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Systems toxicogenomics of prenatal low-dose BPA exposure on liver metabolic pathways, gut microbiota, and metabolic health in mice.

  • Author(s): Diamante, Graciel
  • Cely, Ingrid
  • Zamora, Zacary
  • Ding, Jessica
  • Blencowe, Montgomery
  • Lang, Jennifer
  • Bline, Abigail
  • Singh, Maya
  • Lusis, Aldons J
  • Yang, Xia
  • et al.
Abstract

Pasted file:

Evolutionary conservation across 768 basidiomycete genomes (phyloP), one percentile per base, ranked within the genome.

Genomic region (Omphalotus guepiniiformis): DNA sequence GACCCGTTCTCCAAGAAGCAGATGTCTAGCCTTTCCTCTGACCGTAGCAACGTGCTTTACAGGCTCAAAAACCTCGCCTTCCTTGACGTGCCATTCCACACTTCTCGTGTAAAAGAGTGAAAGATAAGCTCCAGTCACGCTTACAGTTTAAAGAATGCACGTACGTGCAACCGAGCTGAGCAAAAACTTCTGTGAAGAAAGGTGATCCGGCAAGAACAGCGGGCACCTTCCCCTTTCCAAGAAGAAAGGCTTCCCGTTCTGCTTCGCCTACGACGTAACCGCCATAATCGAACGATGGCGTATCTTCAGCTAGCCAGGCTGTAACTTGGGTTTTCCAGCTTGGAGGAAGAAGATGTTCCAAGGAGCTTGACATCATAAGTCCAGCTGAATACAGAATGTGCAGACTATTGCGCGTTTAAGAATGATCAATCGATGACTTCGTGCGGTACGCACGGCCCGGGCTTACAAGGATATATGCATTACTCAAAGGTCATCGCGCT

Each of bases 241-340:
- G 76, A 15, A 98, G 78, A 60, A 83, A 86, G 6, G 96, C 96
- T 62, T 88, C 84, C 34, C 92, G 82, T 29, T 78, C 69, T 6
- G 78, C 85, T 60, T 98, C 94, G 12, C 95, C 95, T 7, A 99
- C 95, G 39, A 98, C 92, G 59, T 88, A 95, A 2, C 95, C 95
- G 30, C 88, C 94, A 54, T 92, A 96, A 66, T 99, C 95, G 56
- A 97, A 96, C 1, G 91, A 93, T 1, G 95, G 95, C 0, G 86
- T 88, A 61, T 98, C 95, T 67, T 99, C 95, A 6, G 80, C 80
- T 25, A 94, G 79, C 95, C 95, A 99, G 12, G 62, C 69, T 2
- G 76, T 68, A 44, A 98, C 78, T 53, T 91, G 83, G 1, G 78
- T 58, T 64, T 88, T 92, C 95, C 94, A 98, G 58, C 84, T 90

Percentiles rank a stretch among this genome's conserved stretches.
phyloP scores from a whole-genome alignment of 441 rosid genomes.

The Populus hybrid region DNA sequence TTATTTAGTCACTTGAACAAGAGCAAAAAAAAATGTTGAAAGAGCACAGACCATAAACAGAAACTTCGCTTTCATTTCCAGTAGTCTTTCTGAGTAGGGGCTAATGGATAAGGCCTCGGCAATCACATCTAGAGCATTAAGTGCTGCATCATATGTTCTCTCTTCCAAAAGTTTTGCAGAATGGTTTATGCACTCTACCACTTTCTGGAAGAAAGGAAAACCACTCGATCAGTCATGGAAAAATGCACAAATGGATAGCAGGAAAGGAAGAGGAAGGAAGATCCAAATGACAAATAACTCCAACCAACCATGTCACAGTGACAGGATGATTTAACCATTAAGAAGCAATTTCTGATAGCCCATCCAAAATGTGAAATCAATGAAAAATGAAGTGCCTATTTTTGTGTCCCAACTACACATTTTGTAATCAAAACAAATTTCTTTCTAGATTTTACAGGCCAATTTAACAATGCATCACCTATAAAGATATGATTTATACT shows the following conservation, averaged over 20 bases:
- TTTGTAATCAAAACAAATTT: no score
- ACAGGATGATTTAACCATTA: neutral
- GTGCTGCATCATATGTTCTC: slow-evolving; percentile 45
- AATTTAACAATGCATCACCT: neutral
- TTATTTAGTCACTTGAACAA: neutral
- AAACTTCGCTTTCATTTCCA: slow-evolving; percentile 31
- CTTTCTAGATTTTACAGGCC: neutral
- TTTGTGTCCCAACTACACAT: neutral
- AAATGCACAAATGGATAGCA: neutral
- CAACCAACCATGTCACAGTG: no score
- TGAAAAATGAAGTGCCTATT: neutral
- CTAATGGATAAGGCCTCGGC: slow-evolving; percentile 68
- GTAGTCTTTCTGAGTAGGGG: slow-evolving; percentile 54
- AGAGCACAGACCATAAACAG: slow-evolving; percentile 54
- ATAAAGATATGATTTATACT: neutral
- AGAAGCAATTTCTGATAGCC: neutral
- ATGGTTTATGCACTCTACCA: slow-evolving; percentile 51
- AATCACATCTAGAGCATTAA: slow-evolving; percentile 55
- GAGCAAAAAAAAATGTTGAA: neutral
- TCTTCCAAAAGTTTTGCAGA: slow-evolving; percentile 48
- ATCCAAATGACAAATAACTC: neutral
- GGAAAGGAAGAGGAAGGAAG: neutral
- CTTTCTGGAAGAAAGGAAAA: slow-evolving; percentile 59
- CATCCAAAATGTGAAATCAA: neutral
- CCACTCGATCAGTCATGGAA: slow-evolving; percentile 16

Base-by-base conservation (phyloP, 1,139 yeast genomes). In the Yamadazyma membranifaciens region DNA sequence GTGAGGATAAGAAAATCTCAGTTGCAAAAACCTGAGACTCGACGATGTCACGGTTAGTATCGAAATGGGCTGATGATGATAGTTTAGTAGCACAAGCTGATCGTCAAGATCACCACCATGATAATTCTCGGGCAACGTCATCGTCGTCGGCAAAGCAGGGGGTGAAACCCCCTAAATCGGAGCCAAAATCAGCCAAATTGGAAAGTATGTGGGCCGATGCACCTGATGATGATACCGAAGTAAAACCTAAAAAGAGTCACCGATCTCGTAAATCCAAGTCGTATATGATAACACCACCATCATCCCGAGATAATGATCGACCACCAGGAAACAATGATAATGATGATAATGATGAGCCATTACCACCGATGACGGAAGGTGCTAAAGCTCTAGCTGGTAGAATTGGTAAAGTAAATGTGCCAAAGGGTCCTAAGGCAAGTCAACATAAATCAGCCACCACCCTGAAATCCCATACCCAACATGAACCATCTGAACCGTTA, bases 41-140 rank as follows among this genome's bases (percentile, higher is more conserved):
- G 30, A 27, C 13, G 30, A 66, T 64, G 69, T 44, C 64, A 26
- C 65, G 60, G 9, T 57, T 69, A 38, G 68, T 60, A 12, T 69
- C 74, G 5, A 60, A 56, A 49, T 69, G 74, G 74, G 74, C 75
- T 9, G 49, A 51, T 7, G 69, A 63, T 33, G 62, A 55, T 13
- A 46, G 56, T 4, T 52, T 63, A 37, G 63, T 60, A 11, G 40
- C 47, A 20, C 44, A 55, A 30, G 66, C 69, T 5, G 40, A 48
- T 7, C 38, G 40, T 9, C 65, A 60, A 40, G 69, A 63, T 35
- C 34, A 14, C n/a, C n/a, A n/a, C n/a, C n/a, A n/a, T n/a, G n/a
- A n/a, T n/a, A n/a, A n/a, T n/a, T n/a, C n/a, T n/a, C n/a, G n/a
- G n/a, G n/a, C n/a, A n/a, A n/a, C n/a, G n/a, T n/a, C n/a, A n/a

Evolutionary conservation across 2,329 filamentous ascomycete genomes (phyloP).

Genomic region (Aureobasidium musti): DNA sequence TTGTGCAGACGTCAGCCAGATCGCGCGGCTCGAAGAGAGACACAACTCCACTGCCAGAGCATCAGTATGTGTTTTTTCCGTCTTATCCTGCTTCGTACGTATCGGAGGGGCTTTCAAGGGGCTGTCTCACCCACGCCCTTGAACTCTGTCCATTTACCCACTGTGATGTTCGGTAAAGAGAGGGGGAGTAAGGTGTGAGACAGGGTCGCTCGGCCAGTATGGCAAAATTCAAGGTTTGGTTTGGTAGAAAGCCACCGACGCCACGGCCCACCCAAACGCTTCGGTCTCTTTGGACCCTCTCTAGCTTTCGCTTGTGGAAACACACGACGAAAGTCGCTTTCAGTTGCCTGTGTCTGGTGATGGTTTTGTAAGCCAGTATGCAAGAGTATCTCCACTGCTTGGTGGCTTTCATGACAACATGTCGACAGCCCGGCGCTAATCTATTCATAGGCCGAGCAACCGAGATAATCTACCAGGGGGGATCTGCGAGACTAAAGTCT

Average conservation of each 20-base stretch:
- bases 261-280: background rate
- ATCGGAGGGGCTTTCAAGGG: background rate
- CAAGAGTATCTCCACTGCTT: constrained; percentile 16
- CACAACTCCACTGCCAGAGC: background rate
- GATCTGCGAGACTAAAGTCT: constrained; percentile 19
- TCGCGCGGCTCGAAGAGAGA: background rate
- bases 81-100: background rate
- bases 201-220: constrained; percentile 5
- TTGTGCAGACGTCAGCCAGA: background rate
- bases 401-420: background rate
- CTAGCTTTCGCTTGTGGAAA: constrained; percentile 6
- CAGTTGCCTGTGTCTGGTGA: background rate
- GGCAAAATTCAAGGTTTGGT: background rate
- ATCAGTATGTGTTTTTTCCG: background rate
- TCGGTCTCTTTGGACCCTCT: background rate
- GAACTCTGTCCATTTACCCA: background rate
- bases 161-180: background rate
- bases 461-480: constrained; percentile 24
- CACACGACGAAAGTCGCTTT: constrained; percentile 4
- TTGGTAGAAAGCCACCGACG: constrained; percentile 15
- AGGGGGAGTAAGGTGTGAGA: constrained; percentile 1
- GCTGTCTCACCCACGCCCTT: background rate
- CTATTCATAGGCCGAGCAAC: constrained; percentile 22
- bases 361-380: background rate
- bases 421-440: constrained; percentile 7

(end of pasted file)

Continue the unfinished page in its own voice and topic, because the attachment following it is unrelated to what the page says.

Bisphenol A (BPA) is an industrial plasticizer widely found in consumer products, and exposure to BPA during early development has been associated with the prevalence of various cardiometabolic diseases including obesity, metabolic syndrome, type 2 diabetes, and cardiovascular diseases. To elucidate the molecular perturbations underlying the connection of low-dose prenatal BPA exposure to cardiometabolic diseases, we conducted a multi-dimensional systems biology study assessing the liver transcriptome, gut microbial community, and diverse metabolic phenotypes in both male and female mouse offspring exposed to 5 μg/kg/day BPA during gestation. Prenatal exposure to low-dose BPA not only significantly affected liver genes involved in oxidative phosphorylation, PPAR signaling and fatty acid metabolism, but also affected the gut microbial composition in an age- and sex-dependent manner. Bacteria such as those belonging to the S24-7 and Lachnospiraceae families were correlated with offspring phenotypes, differentially expressed liver metabolic genes such as Acadl and Dgat1, and key drivers identified in our gene network modeling such as Malat1 and Apoa2. This multiomics study provides insight into the relationship between gut bacteria and host liver genes that could contribute to cardiometabolic disease risks upon low-dose BPA exposure.

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